Wednesday, October 27, 2010

48th is Not a Good Place : NY Times

48th Is Not a Good Place Published: October 26, 2010

The National Academies, the country’s leading advisory group on science and technology, warned in 2005 that unless the United States improved the quality of math and science education, at all levels, it would continue to lose economic ground to foreign competitors.

and Blah, Blah, Blah

About this piece Al says:

Their conclusion is SO flawed: "Too often, science curriculums are grinding and unimaginative, which may help explain why more than half of all college science majors quit the discipline before they earn their degrees."

How about the lack of math ability that dooms many to failure? Ya think?

Al is exactly spot on. To be more precise the lack of ability, to which Al refers, comes from lack of skills. Note the solution that this NYT article proposes does little to remedy the poor results coming from the widespread use of too much Discovery/Inquiry teaching in both math and science in the USA.

It seems that few if any of the "big gun Education decision-makers" care to acknowledge the truth contained in John Hattie's Visible Learning that shows the following effect sizes:

The SPS continues to use ineffective methods, which produce poor results, when proven
better methods are available. John Hattie’s reported effect sizes in Visible Learning are:

Problem Based Learning 0.15
Inquiry based learning 0.31
Direct Instruction 0.59
Mastery learning 0.61

The Seattle Central Admin pushes what does not work far too much “Project Based Learning & Inquiry” and ignores what works. The Everyday Math pacing plan is a prime example. Defective materials made worse through pacing.

The National Math panel calls for increased “Explicit Instruction” for students struggling to learn math. To improve a system requires the intelligent application of relevant data. Will Seattle ever intelligently apply relevant data?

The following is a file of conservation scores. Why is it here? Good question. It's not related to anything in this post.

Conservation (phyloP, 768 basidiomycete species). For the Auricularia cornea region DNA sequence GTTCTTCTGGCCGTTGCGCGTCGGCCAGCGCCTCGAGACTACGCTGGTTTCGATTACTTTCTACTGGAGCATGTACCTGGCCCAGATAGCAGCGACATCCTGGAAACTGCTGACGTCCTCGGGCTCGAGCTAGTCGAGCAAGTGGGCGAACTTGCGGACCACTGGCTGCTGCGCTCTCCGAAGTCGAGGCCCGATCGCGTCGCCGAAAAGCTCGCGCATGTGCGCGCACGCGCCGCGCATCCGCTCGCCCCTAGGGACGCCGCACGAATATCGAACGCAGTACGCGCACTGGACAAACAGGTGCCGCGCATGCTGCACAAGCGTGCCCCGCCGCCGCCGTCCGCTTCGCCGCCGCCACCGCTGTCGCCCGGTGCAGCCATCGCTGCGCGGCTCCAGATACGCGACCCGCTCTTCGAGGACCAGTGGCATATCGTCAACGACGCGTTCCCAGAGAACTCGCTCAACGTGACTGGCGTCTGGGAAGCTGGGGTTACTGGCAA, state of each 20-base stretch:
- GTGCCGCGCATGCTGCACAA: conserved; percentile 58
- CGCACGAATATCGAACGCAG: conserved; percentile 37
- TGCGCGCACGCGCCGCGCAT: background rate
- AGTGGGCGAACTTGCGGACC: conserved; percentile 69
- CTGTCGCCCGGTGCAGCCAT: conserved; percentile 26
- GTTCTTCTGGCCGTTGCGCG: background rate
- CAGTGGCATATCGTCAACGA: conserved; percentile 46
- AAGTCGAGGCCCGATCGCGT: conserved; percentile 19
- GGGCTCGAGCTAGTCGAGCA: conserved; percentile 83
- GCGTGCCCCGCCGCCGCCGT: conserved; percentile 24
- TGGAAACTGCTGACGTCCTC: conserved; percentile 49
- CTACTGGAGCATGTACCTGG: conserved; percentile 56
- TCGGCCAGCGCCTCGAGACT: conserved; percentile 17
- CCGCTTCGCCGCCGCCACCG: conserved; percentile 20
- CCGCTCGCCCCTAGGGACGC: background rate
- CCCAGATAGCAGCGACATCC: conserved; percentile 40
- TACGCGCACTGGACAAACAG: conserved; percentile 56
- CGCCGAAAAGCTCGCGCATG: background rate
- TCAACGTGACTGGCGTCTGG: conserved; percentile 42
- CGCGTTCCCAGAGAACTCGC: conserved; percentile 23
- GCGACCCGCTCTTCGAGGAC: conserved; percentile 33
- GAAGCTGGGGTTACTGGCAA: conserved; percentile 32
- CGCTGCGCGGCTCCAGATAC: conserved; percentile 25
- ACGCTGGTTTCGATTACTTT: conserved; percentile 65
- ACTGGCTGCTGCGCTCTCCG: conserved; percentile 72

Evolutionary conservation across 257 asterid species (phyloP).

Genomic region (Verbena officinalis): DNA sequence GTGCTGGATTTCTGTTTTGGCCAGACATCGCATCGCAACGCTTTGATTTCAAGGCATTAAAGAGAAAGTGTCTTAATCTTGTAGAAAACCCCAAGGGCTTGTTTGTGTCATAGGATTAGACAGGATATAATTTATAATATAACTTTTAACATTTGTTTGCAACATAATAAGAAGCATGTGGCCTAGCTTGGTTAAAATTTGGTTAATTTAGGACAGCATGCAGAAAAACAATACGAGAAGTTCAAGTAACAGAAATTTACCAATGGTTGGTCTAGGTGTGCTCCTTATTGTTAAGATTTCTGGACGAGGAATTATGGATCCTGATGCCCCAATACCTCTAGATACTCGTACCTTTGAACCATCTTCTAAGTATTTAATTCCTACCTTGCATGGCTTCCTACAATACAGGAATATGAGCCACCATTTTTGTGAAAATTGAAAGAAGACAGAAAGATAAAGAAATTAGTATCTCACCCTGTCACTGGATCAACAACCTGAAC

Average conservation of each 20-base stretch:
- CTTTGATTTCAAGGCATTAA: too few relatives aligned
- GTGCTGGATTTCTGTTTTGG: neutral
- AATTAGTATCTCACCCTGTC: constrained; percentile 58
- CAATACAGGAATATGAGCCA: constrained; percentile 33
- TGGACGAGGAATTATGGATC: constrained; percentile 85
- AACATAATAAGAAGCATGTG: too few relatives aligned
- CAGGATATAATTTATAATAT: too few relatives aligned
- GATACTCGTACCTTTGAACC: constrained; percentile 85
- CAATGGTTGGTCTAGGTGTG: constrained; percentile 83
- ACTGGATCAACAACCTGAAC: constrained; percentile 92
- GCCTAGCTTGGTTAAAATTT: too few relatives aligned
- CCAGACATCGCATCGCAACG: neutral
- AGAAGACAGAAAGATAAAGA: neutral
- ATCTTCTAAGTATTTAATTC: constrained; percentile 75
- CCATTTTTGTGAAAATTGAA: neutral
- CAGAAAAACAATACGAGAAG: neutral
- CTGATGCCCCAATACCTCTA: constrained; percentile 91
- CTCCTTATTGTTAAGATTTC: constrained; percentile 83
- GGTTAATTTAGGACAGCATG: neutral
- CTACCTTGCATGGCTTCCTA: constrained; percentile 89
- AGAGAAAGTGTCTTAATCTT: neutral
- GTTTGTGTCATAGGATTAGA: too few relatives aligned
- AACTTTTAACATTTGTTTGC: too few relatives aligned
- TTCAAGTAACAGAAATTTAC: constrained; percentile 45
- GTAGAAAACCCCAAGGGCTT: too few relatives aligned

Try these results (graph here) in Advanced Algebra, from the High Tech Project Based Learning school New Tech Sacramento, this is a demonstration school that Seattle is paying $800,000 to copy.
New Tech Network schools by contract must use Project Based Learning as the primary instructional mode in all classes. So in the words of Dr. Phil: "How's that working out?"

At New Tech Sacramento:
Of Advanced Algebra
50 students tested on
CA State End of Course testing in 2009 ==>

0 Advanced
1 proficient
2 basic
18 below basic
29 far below basic

New Technology High in Sacramento is one of the older NTN schools. It has been stated that these schools get better over time. Test scores at NT Sacramento have not.
California classifies schools each year with API numbers. The API rankings are determined by academic performance standing relative to all CA schools. A 10 = highest 10% of CA schools and a 1 = lowest 10%, thus a 6 is slightly above average and a 5 is slightly below.

Here are API rankings for NT Sacramento & enrollment:
Year : API ranking : enrollment
2005 .:..:. 6 .:..:. 240
2006 .:..:. 5 .:..:. 239
2007 .:..:. 4 .:..:. 236
2008 .:..:. 3 .:..:. 223

The Seattle administration did a poor job of researching NTN schools prior to selection. Why are they not disclosing the actual performance of NTN schools? Instead they say all 41 NTN schools are successful.

So here is yet another article or editorial from the New York Times that follows the same formula as most of the other NYT education thoughts.

#1.. There is a problem.

#2.. A proposed change is put forth which masquerades as a solution to the problem.

#3.. The original problem continues largely unchanged despite the full implementation of the proposed change.

#4.. Repeat #1, #2, and #3.

To which Al responds:
Or in this case (math) the "original problem" is not just largely unchanged when implementation of the "solution" occurs, it is actually actively made worse. From what I have seen since 1981 moving around so much, I think there is a HUGE chunk of "middle kids" that would have been able to get a solid math education in the early 70s that now are eliminated from math-related pursuits because the reform approach has convinced them they can NEVER learn!

Must we be doomed to operate under the dictates of moron leaders for eternity in education? Apparently so given the limited range of coverage and analysis in the NYT.

Its the defective instructional materials, pedagogy and the curricula. Without foundational skills, students are left to flounder in a sea of expensive gadgets purchased from vendors.

Education in the USA focuses around NO VENDOR LEFT BEHIND.

"To improve a system requires the intelligent application of relevant data."
-- W. Edwards Deming (1900-1993)

It would help if the NYT kept Deming's words in mind, rather than continuing to produce more educationally misleading recommendations and analyses.

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